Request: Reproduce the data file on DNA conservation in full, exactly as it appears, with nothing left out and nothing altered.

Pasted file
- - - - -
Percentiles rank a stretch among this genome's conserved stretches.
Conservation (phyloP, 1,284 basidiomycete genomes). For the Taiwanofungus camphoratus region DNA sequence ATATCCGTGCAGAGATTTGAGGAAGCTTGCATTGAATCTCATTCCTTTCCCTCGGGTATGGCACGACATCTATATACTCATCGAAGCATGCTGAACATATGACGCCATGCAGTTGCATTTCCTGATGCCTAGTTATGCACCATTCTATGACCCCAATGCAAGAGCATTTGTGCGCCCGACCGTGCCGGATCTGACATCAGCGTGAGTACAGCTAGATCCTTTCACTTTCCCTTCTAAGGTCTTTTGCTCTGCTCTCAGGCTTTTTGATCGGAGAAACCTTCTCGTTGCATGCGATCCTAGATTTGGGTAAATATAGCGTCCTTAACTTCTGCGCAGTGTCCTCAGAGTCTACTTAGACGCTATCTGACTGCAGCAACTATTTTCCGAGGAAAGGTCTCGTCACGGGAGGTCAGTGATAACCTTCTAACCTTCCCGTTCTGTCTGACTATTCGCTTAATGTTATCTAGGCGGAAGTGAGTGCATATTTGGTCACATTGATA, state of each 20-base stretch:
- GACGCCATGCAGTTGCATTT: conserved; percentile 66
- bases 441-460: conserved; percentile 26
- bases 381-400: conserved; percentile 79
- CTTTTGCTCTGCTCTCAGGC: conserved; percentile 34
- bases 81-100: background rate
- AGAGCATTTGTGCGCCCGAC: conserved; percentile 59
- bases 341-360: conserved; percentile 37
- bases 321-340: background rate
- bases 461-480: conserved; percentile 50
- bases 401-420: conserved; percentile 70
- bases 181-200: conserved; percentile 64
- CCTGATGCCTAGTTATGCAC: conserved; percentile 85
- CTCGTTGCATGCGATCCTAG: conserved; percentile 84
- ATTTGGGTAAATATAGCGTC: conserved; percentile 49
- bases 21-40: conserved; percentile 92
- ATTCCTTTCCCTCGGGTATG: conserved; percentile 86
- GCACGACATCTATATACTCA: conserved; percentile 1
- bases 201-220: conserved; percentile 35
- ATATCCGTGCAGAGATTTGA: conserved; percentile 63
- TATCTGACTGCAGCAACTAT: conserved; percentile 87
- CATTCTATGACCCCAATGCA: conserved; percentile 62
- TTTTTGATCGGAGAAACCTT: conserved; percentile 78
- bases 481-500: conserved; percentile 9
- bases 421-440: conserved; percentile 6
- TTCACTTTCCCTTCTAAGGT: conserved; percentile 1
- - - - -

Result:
Percentiles rank a stretch among this genome's conserved stretches.
Conservation (phyloP, 1,284 basidiomycete genomes). For the Taiwanofungus camphoratus region DNA sequence ATATCCGTGCAGAGATTTGAGGAAGCTTGCATTGAATCTCATTCCTTTCCCTCGGGTATGGCACGACATCTATATACTCATCGAAGCATGCTGAACATATGACGCCATGCAGTTGCATTTCCTGATGCCTAGTTATGCACCATTCTATGACCCCAATGCAAGAGCATTTGTGCGCCCGACCGTGCCGGATCTGACATCAGCGTGAGTACAGCTAGATCCTTTCACTTTCCCTTCTAAGGTCTTTTGCTCTGCTCTCAGGCTTTTTGATCGGAGAAACCTTCTCGTTGCATGCGATCCTAGATTTGGGTAAATATAGCGTCCTTAACTTCTGCGCAGTGTCCTCAGAGTCTACTTAGACGCTATCTGACTGCAGCAACTATTTTCCGAGGAAAGGTCTCGTCACGGGAGGTCAGTGATAACCTTCTAACCTTCCCGTTCTGTCTGACTATTCGCTTAATGTTATCTAGGCGGAAGTGAGTGCATATTTGGTCACATTGATA, state of each 20-base stretch:
- GACGCCATGCAGTTGCATTT: conserved; percentile 66
- bases 441-460: conserved; percentile 26
- bases 381-400: conserved; percentile 79
- CTTTTGCTCTGCTCTCAGGC: conserved; percentile 34
- bases 81-100: background rate
- AGAGCATTTGTGCGCCCGAC: conserved; percentile 59
- bases 341-360: conserved; percentile 37
- bases 321-340: background rate
- bases 461-480: conserved; percentile 50
- bases 401-420: conserved; percentile 70
- bases 181-200: conserved; percentile 64
- CCTGATGCCTAGTTATGCAC: conserved; percentile 85
- CTCGTTGCATGCGATCCTAG: conserved; percentile 84
- ATTTGGGTAAATATAGCGTC: conserved; percentile 49
- bases 21-40: conserved; percentile 92
- ATTCCTTTCCCTCGGGTATG: conserved; percentile 86
- GCACGACATCTATATACTCA: conserved; percentile 1
- bases 201-220: conserved; percentile 35
- ATATCCGTGCAGAGATTTGA: conserved; percentile 63
- TATCTGACTGCAGCAACTAT: conserved; percentile 87
- CATTCTATGACCCCAATGCA: conserved; percentile 62
- TTTTTGATCGGAGAAACCTT: conserved; percentile 78
- bases 481-500: conserved; percentile 9
- bases 421-440: conserved; percentile 6
- TTCACTTTCCCTTCTAAGGT: conserved; percentile 1